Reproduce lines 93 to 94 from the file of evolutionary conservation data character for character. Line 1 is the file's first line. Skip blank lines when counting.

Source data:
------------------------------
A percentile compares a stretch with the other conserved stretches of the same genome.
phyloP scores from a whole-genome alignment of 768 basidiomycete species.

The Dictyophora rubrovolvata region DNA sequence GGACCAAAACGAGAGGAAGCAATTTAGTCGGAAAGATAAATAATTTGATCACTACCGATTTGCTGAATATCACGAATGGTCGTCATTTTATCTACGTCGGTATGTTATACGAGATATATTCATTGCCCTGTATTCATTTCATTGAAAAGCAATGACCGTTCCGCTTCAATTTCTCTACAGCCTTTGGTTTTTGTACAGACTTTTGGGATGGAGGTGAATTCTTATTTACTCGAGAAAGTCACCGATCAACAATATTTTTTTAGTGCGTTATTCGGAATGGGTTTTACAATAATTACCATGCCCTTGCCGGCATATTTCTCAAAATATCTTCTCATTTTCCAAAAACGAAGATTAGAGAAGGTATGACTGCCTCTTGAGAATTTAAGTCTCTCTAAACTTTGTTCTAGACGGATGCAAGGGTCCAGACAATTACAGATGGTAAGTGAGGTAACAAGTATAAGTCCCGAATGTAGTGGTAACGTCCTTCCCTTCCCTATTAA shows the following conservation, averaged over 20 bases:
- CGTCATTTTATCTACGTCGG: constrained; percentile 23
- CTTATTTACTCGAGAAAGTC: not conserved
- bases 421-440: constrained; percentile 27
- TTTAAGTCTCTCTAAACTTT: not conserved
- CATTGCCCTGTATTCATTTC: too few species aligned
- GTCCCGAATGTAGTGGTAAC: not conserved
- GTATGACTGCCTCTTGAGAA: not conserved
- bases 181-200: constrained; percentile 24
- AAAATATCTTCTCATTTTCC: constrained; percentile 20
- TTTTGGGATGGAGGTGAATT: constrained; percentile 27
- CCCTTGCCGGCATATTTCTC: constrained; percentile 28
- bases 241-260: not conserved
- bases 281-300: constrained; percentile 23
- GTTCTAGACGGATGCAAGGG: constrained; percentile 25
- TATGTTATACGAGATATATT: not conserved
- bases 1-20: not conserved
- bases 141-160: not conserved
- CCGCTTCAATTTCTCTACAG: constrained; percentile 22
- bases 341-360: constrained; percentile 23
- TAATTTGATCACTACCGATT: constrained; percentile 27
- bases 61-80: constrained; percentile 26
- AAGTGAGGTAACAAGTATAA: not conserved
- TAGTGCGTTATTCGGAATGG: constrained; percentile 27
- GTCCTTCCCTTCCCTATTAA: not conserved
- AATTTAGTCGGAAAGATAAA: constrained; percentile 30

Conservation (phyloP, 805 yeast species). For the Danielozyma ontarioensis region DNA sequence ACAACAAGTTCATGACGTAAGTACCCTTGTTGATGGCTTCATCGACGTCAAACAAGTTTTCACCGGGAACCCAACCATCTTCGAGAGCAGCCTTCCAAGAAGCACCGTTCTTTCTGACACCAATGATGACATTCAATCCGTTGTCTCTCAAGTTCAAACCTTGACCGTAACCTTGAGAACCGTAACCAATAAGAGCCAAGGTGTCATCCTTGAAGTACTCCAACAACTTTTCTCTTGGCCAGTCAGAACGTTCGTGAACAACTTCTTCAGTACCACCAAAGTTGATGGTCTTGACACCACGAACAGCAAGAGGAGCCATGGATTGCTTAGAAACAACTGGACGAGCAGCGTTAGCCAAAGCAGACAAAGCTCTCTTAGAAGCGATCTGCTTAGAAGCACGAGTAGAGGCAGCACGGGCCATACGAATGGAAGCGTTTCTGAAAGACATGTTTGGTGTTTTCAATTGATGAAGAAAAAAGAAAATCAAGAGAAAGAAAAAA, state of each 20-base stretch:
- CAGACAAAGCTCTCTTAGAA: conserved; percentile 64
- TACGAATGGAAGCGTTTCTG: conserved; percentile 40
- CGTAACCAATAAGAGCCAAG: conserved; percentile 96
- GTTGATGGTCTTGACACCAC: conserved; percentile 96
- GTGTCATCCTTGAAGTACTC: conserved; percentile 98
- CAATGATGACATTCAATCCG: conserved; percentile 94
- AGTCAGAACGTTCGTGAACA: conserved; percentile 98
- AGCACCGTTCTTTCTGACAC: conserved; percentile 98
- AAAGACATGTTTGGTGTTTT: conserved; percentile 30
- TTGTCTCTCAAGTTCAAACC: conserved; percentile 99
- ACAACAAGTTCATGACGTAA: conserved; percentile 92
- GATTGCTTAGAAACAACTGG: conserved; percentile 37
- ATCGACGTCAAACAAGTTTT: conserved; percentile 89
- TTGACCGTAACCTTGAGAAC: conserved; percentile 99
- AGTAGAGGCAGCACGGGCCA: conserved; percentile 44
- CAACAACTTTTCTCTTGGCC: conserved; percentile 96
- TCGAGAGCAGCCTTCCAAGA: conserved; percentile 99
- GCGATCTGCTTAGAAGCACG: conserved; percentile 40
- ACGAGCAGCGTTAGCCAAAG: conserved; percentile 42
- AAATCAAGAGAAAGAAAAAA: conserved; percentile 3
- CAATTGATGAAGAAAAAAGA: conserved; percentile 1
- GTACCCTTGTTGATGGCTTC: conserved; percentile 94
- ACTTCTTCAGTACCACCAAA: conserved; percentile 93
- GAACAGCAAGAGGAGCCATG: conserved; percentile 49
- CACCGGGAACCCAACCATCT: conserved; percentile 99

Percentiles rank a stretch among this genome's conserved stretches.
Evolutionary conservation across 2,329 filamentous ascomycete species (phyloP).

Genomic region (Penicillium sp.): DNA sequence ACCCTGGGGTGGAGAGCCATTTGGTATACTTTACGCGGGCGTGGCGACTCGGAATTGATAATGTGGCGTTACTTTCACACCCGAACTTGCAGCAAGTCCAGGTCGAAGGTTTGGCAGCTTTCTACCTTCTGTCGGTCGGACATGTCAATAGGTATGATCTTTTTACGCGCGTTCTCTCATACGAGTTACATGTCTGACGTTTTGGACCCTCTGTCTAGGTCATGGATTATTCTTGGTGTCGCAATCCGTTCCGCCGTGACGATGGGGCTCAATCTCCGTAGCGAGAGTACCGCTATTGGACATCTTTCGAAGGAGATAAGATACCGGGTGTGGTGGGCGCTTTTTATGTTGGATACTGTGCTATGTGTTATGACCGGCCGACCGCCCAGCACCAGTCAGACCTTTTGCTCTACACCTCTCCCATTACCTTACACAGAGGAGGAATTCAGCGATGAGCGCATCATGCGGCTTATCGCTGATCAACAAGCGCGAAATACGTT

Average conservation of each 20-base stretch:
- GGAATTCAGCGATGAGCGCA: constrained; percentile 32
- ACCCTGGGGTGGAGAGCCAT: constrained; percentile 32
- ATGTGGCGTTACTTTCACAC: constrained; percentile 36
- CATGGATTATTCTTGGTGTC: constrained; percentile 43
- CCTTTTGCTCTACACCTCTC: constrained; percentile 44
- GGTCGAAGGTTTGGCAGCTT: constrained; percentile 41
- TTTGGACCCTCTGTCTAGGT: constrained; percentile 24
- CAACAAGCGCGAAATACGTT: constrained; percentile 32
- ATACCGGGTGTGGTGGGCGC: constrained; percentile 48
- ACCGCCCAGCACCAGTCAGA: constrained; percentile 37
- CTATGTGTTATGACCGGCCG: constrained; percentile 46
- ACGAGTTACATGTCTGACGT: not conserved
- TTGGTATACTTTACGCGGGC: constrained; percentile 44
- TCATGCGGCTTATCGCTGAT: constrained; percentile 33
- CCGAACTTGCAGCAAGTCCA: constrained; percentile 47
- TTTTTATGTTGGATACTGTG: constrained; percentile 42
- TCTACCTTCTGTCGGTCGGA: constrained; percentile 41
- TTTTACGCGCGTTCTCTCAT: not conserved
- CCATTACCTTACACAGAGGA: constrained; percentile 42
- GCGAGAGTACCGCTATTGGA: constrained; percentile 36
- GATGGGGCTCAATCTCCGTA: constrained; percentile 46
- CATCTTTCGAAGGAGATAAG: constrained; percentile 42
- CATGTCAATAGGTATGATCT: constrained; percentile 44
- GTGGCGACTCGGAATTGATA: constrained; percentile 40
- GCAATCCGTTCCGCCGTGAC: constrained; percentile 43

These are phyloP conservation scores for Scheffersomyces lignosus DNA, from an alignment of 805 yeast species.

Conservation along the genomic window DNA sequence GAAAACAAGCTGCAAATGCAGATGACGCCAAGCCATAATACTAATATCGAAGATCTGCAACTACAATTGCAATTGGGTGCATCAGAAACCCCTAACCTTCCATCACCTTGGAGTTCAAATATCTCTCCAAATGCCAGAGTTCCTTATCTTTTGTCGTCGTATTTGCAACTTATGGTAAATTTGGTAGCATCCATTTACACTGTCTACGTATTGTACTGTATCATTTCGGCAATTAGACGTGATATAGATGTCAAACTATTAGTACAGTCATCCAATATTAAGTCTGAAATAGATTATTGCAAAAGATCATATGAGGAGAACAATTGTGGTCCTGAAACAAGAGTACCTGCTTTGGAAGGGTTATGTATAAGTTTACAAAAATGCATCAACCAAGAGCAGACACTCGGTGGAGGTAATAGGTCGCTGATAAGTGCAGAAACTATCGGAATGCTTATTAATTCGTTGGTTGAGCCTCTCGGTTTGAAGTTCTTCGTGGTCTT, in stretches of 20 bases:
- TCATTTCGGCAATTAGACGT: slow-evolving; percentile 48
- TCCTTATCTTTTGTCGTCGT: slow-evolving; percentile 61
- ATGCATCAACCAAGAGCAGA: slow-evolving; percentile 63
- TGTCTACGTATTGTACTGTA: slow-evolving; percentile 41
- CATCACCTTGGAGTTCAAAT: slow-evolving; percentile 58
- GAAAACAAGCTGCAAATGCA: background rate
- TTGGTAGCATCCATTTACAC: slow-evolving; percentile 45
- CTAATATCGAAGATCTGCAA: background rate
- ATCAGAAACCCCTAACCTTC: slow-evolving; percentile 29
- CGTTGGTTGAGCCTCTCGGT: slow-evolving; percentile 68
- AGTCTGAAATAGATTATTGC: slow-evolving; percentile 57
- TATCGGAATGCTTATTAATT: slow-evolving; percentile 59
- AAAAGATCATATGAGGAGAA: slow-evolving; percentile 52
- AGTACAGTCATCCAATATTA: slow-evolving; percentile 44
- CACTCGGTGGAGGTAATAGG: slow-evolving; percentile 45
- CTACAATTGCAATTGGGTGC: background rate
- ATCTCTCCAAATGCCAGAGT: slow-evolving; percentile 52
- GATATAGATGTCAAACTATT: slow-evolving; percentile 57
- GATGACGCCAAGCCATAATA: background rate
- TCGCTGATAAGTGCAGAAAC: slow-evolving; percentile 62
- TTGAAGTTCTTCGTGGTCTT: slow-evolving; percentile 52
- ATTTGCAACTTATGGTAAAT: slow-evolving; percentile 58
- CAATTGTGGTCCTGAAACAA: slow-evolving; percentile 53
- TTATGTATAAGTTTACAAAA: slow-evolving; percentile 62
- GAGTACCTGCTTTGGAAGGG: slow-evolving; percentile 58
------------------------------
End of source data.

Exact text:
- CTAATATCGAAGATCTGCAA: background rate
- ATCAGAAACCCCTAACCTTC: slow-evolving; percentile 29